I've got a problem since I switched to Linux some time back. Write (and read I guess) access to my HDDs is somewhat slow. I am organizing my data new and the copy time is killing me. I had this issue with different OS (Linux Mint 13, Debian Testing, Arch Linux). This issue occurses on several different kind of HDDs ranging from 500 GB to 3 TB, all connected with SATA (IDE and AHCI mode). The speed varies with the file system used but even with ext4 it's not really fast. If I test the (read) speed with some system tools (e.g. fdisk, gnome partition tool, ...) the speed is fine (> 100 MB/s). Copy speed also lacks when using command line tools e.g. rsync.
NTFS: ~20 MB/s
ext4: ~40-50 MB/s
btrfs: ~30 MB/s
Those benchmarks apply to copies on the same disk and from disk to disk as well. I am using a AMD Phenom II X955 Processor on an AsRock 890GX Pro 3 Mainboard.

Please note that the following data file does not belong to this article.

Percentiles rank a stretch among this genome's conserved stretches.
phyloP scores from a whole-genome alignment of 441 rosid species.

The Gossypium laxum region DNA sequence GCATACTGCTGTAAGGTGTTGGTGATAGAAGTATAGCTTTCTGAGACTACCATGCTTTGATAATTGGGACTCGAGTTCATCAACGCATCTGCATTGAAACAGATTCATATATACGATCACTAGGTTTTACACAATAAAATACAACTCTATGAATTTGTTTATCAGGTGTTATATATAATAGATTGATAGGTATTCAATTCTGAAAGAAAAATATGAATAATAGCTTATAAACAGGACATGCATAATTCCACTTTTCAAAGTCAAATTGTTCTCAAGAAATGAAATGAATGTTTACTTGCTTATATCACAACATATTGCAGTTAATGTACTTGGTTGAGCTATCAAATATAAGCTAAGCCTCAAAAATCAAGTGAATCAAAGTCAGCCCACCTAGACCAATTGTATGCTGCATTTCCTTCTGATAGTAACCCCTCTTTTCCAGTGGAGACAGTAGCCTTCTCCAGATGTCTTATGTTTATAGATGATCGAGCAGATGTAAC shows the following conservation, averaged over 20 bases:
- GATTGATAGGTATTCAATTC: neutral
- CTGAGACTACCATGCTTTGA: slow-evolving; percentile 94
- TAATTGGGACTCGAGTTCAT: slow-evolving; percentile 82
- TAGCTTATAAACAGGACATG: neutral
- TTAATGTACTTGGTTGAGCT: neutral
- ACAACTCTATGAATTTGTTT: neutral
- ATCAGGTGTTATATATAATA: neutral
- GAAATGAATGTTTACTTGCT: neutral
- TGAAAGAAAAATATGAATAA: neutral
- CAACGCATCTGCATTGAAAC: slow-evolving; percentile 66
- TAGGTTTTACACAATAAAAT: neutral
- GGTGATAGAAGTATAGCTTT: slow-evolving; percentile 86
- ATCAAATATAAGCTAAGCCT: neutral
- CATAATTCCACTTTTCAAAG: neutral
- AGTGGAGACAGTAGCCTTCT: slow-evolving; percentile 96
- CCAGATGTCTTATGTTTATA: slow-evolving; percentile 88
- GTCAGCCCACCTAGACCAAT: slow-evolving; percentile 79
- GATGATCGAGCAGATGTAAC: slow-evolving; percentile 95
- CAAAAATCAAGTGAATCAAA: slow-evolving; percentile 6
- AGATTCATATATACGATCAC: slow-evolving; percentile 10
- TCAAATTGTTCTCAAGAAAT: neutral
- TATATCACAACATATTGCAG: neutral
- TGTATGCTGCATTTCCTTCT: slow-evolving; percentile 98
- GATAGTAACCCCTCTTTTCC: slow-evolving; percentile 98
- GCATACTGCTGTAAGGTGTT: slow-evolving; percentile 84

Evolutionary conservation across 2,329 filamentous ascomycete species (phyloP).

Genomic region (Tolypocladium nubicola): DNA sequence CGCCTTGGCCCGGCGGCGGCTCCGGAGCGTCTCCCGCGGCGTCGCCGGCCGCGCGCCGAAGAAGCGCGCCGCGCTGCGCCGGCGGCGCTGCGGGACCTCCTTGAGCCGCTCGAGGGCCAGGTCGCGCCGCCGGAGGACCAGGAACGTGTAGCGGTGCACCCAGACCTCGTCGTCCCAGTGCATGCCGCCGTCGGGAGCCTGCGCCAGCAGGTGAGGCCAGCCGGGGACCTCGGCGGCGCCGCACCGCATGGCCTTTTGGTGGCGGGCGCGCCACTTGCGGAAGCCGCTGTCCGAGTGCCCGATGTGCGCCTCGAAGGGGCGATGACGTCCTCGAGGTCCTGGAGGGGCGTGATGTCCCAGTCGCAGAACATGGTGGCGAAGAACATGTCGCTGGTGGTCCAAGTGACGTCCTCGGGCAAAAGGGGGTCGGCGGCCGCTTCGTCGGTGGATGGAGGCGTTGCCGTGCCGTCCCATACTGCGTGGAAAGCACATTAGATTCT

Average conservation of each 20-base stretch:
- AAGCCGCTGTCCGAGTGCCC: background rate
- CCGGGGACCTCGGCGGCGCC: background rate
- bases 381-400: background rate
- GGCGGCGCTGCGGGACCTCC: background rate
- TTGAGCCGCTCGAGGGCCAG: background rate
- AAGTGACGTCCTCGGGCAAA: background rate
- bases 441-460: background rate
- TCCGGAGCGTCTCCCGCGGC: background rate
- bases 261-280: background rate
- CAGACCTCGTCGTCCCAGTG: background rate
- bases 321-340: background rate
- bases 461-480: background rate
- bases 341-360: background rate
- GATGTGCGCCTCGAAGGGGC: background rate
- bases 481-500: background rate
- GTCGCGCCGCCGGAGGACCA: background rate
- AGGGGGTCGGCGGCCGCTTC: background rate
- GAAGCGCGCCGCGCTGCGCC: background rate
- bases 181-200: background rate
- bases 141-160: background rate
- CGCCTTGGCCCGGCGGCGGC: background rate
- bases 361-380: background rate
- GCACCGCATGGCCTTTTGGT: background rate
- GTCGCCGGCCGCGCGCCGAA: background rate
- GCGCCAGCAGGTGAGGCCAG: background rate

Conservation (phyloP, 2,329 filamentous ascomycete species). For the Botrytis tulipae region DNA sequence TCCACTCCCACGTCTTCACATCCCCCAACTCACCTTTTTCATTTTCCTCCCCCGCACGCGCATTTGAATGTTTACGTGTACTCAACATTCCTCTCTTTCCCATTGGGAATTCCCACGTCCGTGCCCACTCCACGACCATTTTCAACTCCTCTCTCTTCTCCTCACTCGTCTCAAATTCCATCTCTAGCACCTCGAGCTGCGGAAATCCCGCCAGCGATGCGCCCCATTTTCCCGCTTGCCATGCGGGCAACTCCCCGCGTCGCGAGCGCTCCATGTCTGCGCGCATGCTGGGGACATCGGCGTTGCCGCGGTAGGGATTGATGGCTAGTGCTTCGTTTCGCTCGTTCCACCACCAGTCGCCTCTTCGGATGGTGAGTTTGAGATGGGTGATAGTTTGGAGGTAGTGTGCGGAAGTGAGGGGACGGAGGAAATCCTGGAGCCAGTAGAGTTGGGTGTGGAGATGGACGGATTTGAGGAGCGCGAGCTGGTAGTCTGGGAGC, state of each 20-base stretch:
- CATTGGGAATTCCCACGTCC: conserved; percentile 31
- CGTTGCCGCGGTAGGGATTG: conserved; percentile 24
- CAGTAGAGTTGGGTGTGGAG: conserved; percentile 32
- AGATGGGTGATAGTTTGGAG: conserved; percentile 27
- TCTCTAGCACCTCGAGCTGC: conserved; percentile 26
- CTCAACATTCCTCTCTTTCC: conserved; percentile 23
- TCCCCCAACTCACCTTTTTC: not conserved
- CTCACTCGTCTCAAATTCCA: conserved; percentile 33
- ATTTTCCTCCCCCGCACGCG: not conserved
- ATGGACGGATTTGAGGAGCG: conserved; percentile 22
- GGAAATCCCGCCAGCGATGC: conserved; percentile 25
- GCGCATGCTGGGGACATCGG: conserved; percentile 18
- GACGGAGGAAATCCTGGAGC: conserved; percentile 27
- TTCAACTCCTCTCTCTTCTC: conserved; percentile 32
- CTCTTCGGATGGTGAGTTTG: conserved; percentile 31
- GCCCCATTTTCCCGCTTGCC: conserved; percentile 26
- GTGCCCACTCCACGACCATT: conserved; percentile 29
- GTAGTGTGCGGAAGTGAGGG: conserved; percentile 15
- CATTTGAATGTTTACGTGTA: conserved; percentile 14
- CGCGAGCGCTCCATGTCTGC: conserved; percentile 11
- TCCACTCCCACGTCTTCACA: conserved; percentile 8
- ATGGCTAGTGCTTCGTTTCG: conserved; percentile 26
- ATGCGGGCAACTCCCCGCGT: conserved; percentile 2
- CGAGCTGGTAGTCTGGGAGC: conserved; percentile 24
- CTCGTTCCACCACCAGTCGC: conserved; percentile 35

Does anyone of you encounter such an issue? Can you tell me the speed one can/should reach with NTFS? I would like to set up at least one NTFS partition (as I run a small Windows setup on the same machine) but with write speed of about 20 MB/s this isn't really usable.
This depends on various things.
1.) Using IDE emulation or native AHCI makes a huge difference. You should always be using AHCI.
2.) Are your disks SATA 2 or 3? Are those 5400rpm "eco" disks or 7200rpm disks, and what's their cache size?
3.) What type of files are you copying? Lots of small files, or huge files?
4.) Depending on the FS used and the overall workload of your box, choosing a different I/O scheduler could make some difference. Deadline is more oriented towards straight throughput, whereas the default cfq scheduler does fair queueing so not to block overall interactivity.
5.) For EXT4 and BTRFS you should be mounting using "-o noatime" or "-o relatime"
I have no idea about NTFS. Is that measured from inside windows, or did you use the ntfs-3g driver?
What kind of sequential write speed do you get on Windows on this very drive? Use files 2x times bigger than your RAM size to avoid caching bias.